For All The Saints

By Organist-Choirmaster Benjamin Kolodziej

We prepare for All Saints Sunday this week, a liturgy which we begin with the great hymn, “For All the Saints.”

In Revelation 7, the Apostle John has a vision of “a great multitude that no one could count, from every nation, tribe, people and language, standing before the throne and in front of the Lamb…and they cried out in a loud voice: ‘Salvation belongs to our God, who sits on the throne, and to the Lamb.’” This innumerable throng—this “communion of saints”—represents the whole Christian Church on earth—past, present, and future.

William Howe (1823-1897) wrote this hymn text to encompass the whole communion of saints while focusing particularly on those who have died: i.e. the “saints who from their labors rest.” Howe refers to the Old Testament prophets and patriarchs who “Before the world confessed,” alluding to Hebrews 11’s chronicle of Israel’s faithful. Howe sets the second stanza in the past tense, noting that God “Wast their rock, their fortress, and their might, Thou, Lord, their captain, in the well-fought fight.” However, Howe also shifts to the present. The strength that was theirs is now ours, even as in our mortal lives, “we feebly struggle, they in glory shine.” Howe reminds us, finally, that in Christ, “All are one in Thee, for all are Thine.”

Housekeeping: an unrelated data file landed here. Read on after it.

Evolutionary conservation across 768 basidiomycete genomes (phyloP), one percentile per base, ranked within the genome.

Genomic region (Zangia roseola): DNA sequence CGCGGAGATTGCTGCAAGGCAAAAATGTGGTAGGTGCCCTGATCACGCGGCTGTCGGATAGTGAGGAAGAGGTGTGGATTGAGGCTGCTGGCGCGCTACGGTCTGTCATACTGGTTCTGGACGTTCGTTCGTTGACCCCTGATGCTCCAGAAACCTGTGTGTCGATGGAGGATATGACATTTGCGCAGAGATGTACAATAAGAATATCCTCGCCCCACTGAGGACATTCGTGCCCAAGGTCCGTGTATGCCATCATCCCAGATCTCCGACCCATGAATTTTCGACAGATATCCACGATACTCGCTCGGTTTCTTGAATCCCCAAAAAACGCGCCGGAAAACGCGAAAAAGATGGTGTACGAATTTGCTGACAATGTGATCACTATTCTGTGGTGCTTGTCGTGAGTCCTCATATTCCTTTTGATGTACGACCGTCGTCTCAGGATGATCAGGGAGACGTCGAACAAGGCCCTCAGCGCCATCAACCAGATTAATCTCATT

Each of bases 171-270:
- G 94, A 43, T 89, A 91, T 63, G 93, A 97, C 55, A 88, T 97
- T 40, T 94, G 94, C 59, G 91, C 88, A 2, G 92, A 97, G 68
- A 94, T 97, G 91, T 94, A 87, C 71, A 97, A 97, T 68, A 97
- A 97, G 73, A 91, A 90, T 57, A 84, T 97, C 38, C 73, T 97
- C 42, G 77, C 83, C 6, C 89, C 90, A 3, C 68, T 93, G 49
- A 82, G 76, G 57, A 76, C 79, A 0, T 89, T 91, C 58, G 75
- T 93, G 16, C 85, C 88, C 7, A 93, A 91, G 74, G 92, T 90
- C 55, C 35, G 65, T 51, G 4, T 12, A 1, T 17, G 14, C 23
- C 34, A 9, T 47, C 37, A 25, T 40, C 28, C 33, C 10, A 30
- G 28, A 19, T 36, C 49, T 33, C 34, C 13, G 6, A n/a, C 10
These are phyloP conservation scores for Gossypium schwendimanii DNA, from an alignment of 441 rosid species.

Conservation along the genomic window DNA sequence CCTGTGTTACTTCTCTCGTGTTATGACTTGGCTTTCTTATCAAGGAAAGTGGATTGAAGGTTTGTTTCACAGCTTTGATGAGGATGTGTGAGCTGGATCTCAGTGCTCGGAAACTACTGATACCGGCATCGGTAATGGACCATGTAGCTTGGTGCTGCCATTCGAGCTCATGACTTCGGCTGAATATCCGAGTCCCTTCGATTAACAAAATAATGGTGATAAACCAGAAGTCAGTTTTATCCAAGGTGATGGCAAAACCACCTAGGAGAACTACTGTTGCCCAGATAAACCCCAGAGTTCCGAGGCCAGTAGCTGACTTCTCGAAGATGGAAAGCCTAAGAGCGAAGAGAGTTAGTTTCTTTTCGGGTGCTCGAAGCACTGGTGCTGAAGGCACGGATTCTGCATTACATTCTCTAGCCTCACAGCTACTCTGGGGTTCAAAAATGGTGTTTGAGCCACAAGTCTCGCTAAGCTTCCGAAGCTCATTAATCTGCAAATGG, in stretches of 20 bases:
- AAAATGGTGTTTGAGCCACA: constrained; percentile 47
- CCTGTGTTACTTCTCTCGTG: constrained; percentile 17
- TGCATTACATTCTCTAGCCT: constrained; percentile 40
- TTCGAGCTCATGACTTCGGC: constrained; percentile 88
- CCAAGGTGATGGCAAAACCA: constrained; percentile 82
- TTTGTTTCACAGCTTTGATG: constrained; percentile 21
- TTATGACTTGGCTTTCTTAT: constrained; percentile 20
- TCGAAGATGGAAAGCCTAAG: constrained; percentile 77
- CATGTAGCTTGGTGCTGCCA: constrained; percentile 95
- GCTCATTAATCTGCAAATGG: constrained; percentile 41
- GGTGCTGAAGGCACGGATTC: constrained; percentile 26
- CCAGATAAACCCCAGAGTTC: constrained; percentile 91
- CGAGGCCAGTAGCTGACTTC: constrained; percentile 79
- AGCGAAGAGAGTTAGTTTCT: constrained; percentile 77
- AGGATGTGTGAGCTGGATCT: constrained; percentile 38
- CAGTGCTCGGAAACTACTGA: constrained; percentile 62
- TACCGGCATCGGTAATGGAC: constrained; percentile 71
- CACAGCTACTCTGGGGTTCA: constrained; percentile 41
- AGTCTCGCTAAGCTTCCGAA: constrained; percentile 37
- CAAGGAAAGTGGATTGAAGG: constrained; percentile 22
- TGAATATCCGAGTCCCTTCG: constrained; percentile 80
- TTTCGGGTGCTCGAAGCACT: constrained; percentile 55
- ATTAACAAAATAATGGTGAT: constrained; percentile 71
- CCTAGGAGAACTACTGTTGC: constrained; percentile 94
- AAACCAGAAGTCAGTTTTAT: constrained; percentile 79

Vaughn Williams c. 1920

Ralph Vaughan Williams (1872-1958) composed this memorable tune, which, although stately and grand, almost bears the lilting character of a folk song, of which the composer was a fond collector. As an organist, I cannot help but feel a bit of nostalgia when playing this hymn. In fact, hymns from the Victorian Era are usually nostalgic anyway; their attempts at glancing longingly back to those heady days in which the “sun never set” on the British Empire are never far below the surface of the poetry. Like the Victorian hymn writer, we turn our eyes elsewhere—in this case not back, but toward the future, and towards Christ and His return.

“For All the Saints” reminds us that we are but travelers and pilgrims, standing in a long succession of travelers and pilgrims who, having successfully completed their course, now stand as an example in the faith for us.

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